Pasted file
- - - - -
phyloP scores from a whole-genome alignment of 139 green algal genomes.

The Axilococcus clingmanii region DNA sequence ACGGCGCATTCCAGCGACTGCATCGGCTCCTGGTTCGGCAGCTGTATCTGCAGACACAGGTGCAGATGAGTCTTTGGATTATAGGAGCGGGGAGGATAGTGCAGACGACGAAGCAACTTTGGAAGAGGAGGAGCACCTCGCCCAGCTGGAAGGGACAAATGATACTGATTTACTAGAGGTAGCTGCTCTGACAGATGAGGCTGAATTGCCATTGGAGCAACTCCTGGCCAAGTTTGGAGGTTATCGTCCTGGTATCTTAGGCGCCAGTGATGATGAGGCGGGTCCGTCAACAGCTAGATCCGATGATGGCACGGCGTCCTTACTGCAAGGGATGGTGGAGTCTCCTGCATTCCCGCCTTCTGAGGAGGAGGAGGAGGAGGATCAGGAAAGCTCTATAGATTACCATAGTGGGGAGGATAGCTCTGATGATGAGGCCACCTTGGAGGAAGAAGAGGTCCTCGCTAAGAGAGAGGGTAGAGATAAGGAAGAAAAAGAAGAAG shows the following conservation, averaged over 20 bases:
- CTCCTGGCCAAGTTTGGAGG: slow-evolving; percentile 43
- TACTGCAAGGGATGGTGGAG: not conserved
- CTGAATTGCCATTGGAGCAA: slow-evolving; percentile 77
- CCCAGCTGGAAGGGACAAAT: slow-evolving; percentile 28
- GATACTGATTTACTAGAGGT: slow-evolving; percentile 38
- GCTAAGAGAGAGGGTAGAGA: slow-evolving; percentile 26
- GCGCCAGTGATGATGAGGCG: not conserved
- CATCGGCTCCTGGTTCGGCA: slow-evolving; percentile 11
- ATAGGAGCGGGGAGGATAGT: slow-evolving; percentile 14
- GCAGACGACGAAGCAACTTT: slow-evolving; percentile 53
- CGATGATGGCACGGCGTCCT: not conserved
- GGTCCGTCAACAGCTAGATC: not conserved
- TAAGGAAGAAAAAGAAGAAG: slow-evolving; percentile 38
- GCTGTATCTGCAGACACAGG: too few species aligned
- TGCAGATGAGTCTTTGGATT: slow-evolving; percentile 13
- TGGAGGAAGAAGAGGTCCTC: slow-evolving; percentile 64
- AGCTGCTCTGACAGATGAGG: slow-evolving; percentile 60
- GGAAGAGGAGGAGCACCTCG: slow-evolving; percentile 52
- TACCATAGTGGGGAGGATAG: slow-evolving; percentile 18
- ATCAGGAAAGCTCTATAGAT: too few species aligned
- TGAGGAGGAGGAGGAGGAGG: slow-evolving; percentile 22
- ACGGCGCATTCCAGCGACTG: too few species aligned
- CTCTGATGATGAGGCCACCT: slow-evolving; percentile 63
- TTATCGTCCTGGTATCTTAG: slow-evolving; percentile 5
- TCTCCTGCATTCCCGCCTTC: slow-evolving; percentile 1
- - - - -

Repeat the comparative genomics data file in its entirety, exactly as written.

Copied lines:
phyloP scores from a whole-genome alignment of 139 green algal genomes.

The Axilococcus clingmanii region DNA sequence ACGGCGCATTCCAGCGACTGCATCGGCTCCTGGTTCGGCAGCTGTATCTGCAGACACAGGTGCAGATGAGTCTTTGGATTATAGGAGCGGGGAGGATAGTGCAGACGACGAAGCAACTTTGGAAGAGGAGGAGCACCTCGCCCAGCTGGAAGGGACAAATGATACTGATTTACTAGAGGTAGCTGCTCTGACAGATGAGGCTGAATTGCCATTGGAGCAACTCCTGGCCAAGTTTGGAGGTTATCGTCCTGGTATCTTAGGCGCCAGTGATGATGAGGCGGGTCCGTCAACAGCTAGATCCGATGATGGCACGGCGTCCTTACTGCAAGGGATGGTGGAGTCTCCTGCATTCCCGCCTTCTGAGGAGGAGGAGGAGGAGGATCAGGAAAGCTCTATAGATTACCATAGTGGGGAGGATAGCTCTGATGATGAGGCCACCTTGGAGGAAGAAGAGGTCCTCGCTAAGAGAGAGGGTAGAGATAAGGAAGAAAAAGAAGAAG shows the following conservation, averaged over 20 bases:
- CTCCTGGCCAAGTTTGGAGG: slow-evolving; percentile 43
- TACTGCAAGGGATGGTGGAG: not conserved
- CTGAATTGCCATTGGAGCAA: slow-evolving; percentile 77
- CCCAGCTGGAAGGGACAAAT: slow-evolving; percentile 28
- GATACTGATTTACTAGAGGT: slow-evolving; percentile 38
- GCTAAGAGAGAGGGTAGAGA: slow-evolving; percentile 26
- GCGCCAGTGATGATGAGGCG: not conserved
- CATCGGCTCCTGGTTCGGCA: slow-evolving; percentile 11
- ATAGGAGCGGGGAGGATAGT: slow-evolving; percentile 14
- GCAGACGACGAAGCAACTTT: slow-evolving; percentile 53
- CGATGATGGCACGGCGTCCT: not conserved
- GGTCCGTCAACAGCTAGATC: not conserved
- TAAGGAAGAAAAAGAAGAAG: slow-evolving; percentile 38
- GCTGTATCTGCAGACACAGG: too few species aligned
- TGCAGATGAGTCTTTGGATT: slow-evolving; percentile 13
- TGGAGGAAGAAGAGGTCCTC: slow-evolving; percentile 64
- AGCTGCTCTGACAGATGAGG: slow-evolving; percentile 60
- GGAAGAGGAGGAGCACCTCG: slow-evolving; percentile 52
- TACCATAGTGGGGAGGATAG: slow-evolving; percentile 18
- ATCAGGAAAGCTCTATAGAT: too few species aligned
- TGAGGAGGAGGAGGAGGAGG: slow-evolving; percentile 22
- ACGGCGCATTCCAGCGACTG: too few species aligned
- CTCTGATGATGAGGCCACCT: slow-evolving; percentile 63
- TTATCGTCCTGGTATCTTAG: slow-evolving; percentile 5
- TCTCCTGCATTCCCGCCTTC: slow-evolving; percentile 1